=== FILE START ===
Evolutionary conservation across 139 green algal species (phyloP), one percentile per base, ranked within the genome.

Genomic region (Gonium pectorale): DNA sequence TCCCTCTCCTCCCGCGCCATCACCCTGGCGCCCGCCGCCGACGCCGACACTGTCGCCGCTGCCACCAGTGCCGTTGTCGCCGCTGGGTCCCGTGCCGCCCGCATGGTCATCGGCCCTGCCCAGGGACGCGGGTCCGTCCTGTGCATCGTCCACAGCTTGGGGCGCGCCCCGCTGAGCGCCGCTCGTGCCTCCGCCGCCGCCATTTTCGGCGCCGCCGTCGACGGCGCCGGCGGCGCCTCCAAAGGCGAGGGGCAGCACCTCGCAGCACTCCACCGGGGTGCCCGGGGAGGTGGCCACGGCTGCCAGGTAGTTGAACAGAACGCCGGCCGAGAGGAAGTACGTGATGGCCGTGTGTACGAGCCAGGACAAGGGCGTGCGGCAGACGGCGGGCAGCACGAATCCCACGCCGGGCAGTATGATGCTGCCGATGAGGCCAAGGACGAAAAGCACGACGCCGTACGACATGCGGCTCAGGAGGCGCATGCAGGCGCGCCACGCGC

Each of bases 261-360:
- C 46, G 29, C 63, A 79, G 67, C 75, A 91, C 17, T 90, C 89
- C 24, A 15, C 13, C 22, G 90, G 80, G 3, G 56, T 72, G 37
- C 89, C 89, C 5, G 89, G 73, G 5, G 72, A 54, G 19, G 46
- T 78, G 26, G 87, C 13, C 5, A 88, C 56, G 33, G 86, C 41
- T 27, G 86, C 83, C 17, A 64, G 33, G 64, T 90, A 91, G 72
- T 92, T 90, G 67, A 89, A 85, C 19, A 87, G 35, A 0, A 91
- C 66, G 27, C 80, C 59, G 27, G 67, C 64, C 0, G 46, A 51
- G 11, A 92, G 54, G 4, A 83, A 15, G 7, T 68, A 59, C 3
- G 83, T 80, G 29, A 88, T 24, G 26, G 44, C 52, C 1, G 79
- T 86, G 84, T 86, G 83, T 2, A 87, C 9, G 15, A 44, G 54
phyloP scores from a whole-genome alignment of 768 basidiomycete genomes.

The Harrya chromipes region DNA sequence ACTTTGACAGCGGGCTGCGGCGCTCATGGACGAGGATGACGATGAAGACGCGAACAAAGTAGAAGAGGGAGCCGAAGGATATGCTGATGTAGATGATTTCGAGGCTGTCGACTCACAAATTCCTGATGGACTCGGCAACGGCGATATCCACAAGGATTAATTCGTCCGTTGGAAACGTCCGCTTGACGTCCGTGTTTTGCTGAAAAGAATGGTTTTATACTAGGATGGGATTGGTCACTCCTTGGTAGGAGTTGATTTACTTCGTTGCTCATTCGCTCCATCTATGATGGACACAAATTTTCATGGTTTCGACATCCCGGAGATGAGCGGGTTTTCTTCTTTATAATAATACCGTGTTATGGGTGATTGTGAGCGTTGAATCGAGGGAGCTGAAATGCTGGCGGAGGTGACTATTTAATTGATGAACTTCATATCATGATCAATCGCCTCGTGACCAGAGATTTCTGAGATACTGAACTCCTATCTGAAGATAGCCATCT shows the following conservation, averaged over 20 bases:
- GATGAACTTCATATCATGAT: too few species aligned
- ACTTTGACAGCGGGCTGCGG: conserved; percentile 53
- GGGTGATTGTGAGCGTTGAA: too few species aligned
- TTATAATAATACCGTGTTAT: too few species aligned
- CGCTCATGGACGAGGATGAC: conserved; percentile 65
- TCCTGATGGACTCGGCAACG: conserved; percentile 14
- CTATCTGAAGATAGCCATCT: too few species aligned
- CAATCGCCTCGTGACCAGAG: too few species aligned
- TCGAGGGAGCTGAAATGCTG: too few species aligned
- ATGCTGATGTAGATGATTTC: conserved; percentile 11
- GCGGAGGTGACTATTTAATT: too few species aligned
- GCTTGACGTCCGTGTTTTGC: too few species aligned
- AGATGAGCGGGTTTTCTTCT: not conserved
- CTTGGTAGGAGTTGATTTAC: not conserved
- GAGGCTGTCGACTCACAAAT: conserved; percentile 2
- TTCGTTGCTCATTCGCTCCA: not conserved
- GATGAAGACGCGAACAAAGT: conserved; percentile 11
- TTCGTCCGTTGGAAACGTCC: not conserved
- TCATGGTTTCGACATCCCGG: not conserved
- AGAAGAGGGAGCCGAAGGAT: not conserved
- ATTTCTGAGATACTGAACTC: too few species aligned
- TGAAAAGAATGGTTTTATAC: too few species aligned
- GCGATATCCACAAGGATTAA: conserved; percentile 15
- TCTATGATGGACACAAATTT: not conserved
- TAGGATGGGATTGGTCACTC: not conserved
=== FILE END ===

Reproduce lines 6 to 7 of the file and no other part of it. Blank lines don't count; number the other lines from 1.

- C 89, C 89, C 5, G 89, G 73, G 5, G 72, A 54, G 19, G 46
- T 78, G 26, G 87, C 13, C 5, A 88, C 56, G 33, G 86, C 41